SARS-CoV-2 infection following booster vaccination: Illness and symptom profile in a prospective, observational community-based case-control study.

Publication date: Dec 01, 2023

Booster COVID-19 vaccines have shown efficacy in clinical trials and effectiveness in real-world data against symptomatic and severe illness. However, some people still become infected with SARS-CoV-2 following a third (booster) vaccination. This study describes the characteristics of SARS-CoV-2 illness following a third vaccination and assesses the risk of progression to symptomatic disease in SARS-CoV-2 infected individuals with time since vaccination. This prospective, community-based, case-control study used data from UK-based, adult (≥18 years) users of the COVID Symptom Study mobile application, self-reporting a first positive COVID-19 test between June 1, 2021 and April 1, 2022. To describe the characteristics of SARS-CoV-2 illness following a third vaccination, we selected cases and controls who had received a third and second dose of monovalent vaccination against COVID-19, respectively, and reported a first positive SARS-CoV-2 test at least 7 days after most recent vaccination. Cases and controls were matched (1:1) based on age, sex, BMI, time between first vaccination and infection, and week of testing. We used logistic regression models (adjusted for age, sex, BMI, level of social deprivation and frailty) to analyse associations of disease severity, overall disease duration, and individual symptoms with booster vaccination status. To assess for potential waning of vaccine effectiveness, we compared disease severity, duration, and symptom profiles of individuals testing positive within 3 months of most recent vaccination (reference group) to profiles of individuals infected between 3 and 4, 4-5, and 5-6 months, for both third and second dose. All analyses were stratified by time period, based on the predominant SARS-CoV-2 variant at time of infection (Delta: June 1, 2021-27 Nov, 2021; Omicron: 20 Dec, 2021-Apr 1, 2022). During the study period, 50,162 (Delta period) and 162,041 (Omicron) participants reported a positive SARS-CoV-2 test. During the Delta period, infection following three vaccination doses was associated with lower odds of long COVID (symptoms≥ 4 weeks) (OR=0. 83, CI[0. 50-1. 36], p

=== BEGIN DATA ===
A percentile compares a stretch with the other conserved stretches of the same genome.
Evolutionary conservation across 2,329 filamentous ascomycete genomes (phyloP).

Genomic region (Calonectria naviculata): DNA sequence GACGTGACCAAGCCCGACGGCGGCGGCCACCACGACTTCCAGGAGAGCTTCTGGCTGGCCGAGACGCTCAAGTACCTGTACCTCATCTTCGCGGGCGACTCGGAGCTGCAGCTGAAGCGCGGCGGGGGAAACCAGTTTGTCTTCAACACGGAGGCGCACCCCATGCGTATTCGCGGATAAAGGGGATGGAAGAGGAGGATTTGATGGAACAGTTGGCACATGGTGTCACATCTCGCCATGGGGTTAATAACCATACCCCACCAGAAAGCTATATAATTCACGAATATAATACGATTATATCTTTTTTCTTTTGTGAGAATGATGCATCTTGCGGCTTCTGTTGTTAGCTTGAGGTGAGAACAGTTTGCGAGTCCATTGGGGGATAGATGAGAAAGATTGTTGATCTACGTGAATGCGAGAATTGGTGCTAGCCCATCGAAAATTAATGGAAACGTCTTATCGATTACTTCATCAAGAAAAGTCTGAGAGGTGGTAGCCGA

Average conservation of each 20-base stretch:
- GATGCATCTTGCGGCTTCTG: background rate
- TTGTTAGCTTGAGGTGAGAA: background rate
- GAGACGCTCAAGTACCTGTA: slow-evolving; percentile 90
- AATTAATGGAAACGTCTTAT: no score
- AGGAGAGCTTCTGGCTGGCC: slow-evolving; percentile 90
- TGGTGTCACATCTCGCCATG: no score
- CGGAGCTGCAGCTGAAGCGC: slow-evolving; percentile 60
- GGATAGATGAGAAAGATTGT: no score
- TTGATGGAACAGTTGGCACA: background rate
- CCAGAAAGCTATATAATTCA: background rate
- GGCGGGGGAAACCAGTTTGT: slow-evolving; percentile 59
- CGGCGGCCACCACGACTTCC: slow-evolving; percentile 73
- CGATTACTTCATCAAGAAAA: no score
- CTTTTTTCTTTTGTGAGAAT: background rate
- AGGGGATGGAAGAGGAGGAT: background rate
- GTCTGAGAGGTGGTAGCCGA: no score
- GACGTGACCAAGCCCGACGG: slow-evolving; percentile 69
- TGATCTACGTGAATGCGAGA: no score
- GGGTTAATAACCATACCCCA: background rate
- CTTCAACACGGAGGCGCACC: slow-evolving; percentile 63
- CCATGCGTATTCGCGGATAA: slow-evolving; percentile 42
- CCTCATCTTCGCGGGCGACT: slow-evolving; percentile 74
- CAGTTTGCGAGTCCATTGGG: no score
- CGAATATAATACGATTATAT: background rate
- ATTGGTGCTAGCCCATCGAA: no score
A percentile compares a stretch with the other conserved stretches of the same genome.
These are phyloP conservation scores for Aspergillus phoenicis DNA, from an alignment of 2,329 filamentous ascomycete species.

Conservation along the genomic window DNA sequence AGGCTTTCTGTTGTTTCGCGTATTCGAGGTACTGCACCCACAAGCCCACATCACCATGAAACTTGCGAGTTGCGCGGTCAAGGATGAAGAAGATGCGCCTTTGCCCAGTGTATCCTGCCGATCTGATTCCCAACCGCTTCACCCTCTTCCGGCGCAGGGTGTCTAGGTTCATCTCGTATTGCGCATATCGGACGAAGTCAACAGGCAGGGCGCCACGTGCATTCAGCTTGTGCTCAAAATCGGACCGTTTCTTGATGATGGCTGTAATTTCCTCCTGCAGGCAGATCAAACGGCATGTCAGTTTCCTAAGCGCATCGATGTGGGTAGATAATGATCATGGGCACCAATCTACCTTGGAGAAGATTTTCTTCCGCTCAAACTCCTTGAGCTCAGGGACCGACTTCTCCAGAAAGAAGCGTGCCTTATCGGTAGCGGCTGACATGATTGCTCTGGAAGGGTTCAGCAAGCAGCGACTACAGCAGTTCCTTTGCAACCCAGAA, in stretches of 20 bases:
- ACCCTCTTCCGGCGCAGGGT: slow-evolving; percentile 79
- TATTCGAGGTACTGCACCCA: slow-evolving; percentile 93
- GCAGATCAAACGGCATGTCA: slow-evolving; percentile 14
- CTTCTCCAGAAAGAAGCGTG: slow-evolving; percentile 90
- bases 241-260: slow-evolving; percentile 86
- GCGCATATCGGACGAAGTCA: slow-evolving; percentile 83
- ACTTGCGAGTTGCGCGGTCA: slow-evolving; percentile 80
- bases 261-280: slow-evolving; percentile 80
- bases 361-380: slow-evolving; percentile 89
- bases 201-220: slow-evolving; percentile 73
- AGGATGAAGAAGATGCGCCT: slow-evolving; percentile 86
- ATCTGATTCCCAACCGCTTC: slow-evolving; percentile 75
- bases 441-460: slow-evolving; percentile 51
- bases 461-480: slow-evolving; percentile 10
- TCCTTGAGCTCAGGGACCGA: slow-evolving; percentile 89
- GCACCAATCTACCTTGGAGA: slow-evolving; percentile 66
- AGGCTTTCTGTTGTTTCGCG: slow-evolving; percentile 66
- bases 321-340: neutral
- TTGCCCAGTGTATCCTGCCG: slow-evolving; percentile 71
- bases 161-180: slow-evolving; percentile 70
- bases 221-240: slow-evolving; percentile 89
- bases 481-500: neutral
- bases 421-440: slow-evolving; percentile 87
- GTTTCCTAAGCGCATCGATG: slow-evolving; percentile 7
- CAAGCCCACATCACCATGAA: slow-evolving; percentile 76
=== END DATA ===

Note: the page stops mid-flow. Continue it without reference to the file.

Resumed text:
Concepts Keywords
June Booster vaccination
Models Break-through infection
Vaccine COVID-19
Disease severity
Hospitalisation
Infection
Long COVID
Omicron
Vaccination

Semantics

Type Source Name
disease MESH SARS-CoV-2 infection
pathway REACTOME SARS-CoV-2 Infection
disease VO vaccination
disease IDO symptom
disease VO effectiveness
disease VO time
disease VO dose
disease MESH infection
disease VO vaccine effectiveness
disease MESH long COVID

Original Article

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